When we look up at Jesus, as Christians we see the one sent by God to show us how to live, which brings me back to the snakes, the evil spirits that we must name, engage, redeem, so that this might be a world of justice and peace.
So what shall we do?
So what shall we do? How can we banish the snakes from our land for the sake of a good life together? Like St. Patrick, we must take action to name forces of evil, reach out to engage them not in negativity but for redemption and reconciliation.
Over the years, I have found this to be both a valuable and very challenging lesson. Today, serpents can sneak up on us without warning even as we are enjoying daily life.
Here’s just one example: A cross I like to wear was given to me almost nine years ago when we lived in Tennessee, by a woman who told me it was a tribute to all the work I was doing in our community chairing the long-range planning committee and then the communications and marketing committee. I very much appreciated the gift.
Then one summer day in that year a number of neighbors were gathered in boats on our lake for a “raft off,” swimming in the lake and sitting in boats to chat. Suddenly the name Trayvon Martin came up. This was a few months after he had been shot as he walked home with a bag of Skittles and an iced tea in his hands. The neighborhood watchman who shot him had been charged and was subsequently acquitted.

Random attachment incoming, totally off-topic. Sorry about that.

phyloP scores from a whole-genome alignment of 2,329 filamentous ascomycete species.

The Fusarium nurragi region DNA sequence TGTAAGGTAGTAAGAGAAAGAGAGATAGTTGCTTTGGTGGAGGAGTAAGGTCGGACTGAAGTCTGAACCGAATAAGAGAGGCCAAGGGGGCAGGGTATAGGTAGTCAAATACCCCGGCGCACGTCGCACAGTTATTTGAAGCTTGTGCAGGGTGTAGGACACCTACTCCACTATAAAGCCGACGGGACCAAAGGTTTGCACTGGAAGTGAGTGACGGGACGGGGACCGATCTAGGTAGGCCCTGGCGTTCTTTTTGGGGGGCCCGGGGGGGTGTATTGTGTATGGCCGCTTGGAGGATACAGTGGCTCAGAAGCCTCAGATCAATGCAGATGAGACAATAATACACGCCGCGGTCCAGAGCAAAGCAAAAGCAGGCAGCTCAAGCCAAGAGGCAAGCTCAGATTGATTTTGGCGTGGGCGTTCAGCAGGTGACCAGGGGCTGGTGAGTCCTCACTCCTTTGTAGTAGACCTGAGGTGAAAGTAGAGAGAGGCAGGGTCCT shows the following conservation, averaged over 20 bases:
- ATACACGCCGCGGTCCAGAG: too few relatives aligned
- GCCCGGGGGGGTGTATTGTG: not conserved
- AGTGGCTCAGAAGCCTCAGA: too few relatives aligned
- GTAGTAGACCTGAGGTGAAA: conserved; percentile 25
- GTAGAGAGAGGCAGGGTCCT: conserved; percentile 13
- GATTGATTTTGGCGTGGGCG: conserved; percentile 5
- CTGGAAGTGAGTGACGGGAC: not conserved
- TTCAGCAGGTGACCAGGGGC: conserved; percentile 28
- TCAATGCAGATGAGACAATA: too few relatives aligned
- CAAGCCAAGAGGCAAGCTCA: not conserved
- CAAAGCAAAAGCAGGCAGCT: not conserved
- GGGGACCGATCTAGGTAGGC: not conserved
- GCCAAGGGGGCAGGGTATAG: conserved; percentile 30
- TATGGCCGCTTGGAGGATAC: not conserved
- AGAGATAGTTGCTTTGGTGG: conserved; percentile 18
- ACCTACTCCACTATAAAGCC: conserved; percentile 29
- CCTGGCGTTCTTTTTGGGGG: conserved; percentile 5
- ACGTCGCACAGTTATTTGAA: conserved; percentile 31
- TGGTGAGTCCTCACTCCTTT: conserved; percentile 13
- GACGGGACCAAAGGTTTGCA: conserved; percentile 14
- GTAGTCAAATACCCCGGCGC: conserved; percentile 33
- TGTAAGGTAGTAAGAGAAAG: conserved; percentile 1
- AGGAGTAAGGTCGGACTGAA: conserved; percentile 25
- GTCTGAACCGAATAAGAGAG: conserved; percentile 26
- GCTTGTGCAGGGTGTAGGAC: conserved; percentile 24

A number of people on those boats began talking about their hatred for Trayvon and their support for his murderer—including the woman who had given me this cross. I was so horrified that I wanted to take off the cross and hurl it into the lake. Then, the realization struck me that the cross stands for God’s love for us and how far God will go to rescue us from our wrongs and lead us to a new way of being. No matter how those who claim the cross as the symbol of their truths pronounce and perpetrate hatred, the cross is the cross of Jesus and our calling as Christians to live by God’s truth and invite others to join us.
As St. Patrick’s Day draws near and we look forward to putting on our green shirts to celebrate, as Christians may we pray that God will draw us more deeply into the ways St. Patrick sought to follow Jesus.
The Rev. Dr. Kate Jacobs responded to the call of God, entered seminary and was ordained after she had five children, taught high school French and worked as an employment counselor, plus earned her first master’s degree. After seminary she was ordained 40 years ago, served at the First Baptist Church in America founded by Roger Williams in 1638, then for 13 years served as executive director of the Ministers Council of the American Baptist Churches USA. In her Tennessee retirement years she was confirmed as an Episcopalian and licensed to preach. Now she continues to preach for the Christian Interfaith Church at Ashby Ponds in Ashburn, VA. One of her most meaningful educational experiences was a Harvard fellowship in 2001 when she studied quantum theory and theology, since the connectivity of all things shapes the basic tenet of her life.